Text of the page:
An inclusive economy is critical to Calgary’s ability to attract and retain the talent and investment our business community needs to take advantage of growth opportunities. Ensuring the people who drive Calgary’s business community have access to basic needs, including housing, is fundamental to our social wellbeing and economic vibrancy.
According to the 2023 Q2 Canadian Survey on Business Conditions, affordability remains top of mind for businesses, employers and employees, with over 58 per cent of businesses citing concerns related to rising costs. As persistent inflation and supply chain disruptions boost both the cost of inputs and the cost of living, prioritizing affordable housing and an accessible housing market is essential to ensure all Calgarians have equal opportunities to prosper. Addressing this challenge will require the prioritization of increasing the supply and diversity of housing stock across Calgary, and a holistic approach from all levels of government.
In Calgary, home prices continue to rise beyond income levels, with one in five households unable to afford where they currently live, and 75 per cent of households unable to purchase a single-family home. Even the development of purpose-built rental stock – an essential alternative to home ownership – has been outstripped by demand. Currently, Calgary’s rental vacancy rates are among the lowest in Canada, sitting at 1.8 per cent, with increased competition for rentals resulting in a 17 per cent year-over-year increase in both one and two bedrooms – the highest increase in the country.
Critically, to adequately afford rent in Calgary, an annual income of $84,000 is required – up from 67,000 in 2022. With the average Calgarian earning $61,400 annually, available housing options are far from the recommended 30% or less of before-tax income needed to be considered affordable. At the same time, businesses are struggling to keep up with rising costs, undermining their ability to accommodate wage increases for employees to offset cost of living concerns. A recent survey of Calgary businesses noted that over 54 per cent of respondents are unable to increase wages as a result of rising costs, including non-residential property taxes. The compounding impact of higher costs on the economy underscores the need to ensure City Council address all affordability concerns in their purview, including all housing support options.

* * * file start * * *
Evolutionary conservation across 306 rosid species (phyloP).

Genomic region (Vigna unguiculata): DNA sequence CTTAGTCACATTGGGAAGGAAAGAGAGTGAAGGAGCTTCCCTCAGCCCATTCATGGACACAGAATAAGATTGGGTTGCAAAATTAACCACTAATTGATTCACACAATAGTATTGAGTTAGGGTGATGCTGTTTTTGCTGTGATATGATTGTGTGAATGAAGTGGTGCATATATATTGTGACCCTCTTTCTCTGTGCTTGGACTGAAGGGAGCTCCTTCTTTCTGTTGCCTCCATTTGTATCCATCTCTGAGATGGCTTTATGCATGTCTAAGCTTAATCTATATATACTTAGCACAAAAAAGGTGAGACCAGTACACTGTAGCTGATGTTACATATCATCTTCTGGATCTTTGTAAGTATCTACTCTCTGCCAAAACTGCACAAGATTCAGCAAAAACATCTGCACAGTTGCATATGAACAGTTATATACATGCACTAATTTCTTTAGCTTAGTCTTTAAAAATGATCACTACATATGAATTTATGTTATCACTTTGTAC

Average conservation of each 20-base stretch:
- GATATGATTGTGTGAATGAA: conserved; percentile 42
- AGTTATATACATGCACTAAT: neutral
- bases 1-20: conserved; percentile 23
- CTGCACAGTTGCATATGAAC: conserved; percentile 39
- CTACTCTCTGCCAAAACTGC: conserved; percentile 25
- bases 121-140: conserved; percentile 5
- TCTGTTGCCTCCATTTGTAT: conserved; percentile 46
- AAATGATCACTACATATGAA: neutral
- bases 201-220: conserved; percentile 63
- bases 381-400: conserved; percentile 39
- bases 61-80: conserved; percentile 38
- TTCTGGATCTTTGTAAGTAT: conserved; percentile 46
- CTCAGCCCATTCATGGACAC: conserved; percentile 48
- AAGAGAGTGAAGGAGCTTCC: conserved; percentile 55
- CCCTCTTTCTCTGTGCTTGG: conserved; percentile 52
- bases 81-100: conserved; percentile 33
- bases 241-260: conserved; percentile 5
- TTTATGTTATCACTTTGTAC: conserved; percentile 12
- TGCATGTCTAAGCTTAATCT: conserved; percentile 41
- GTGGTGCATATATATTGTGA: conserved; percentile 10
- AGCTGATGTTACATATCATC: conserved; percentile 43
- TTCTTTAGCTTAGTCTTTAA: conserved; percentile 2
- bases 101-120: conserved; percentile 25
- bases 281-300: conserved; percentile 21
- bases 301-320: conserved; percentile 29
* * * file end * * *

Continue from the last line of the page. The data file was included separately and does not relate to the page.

Like many large urban cities, a shortfall in housing is exacerbating affordability issues, but it’s particularly acute in Alberta. A 2022 study by Scotiabank found Alberta ranks second lowest among the provinces in terms of number of homes per capita. Closing this gap will require the construction of more than 138,000 additional housing units. With Calgary’s population having grown by over 40,000 since April 2022, an additional 110,000 are expected to be needed by 2027. If Calgary wants to continue to diversify its economy, it must prioritize the development of all types of housing to ensure Calgary can continue to attract labour, capital and opportunity and provide new Calgarians with an affordable place to live.
While population has grown, we continue to have a deficit of construction labour, delaying the ability to build more homes and address the supply gap. According to the Calgary Construction Association, there are between 2,500 and 4,000 vacant positions in the industry. As such, the City must continue to work with other levels of government to bolster support for skilled trades and ensure post-secondaries have capacity to accommodate new students, including those enrolled in associated apprenticeships.
The business case for affordable housing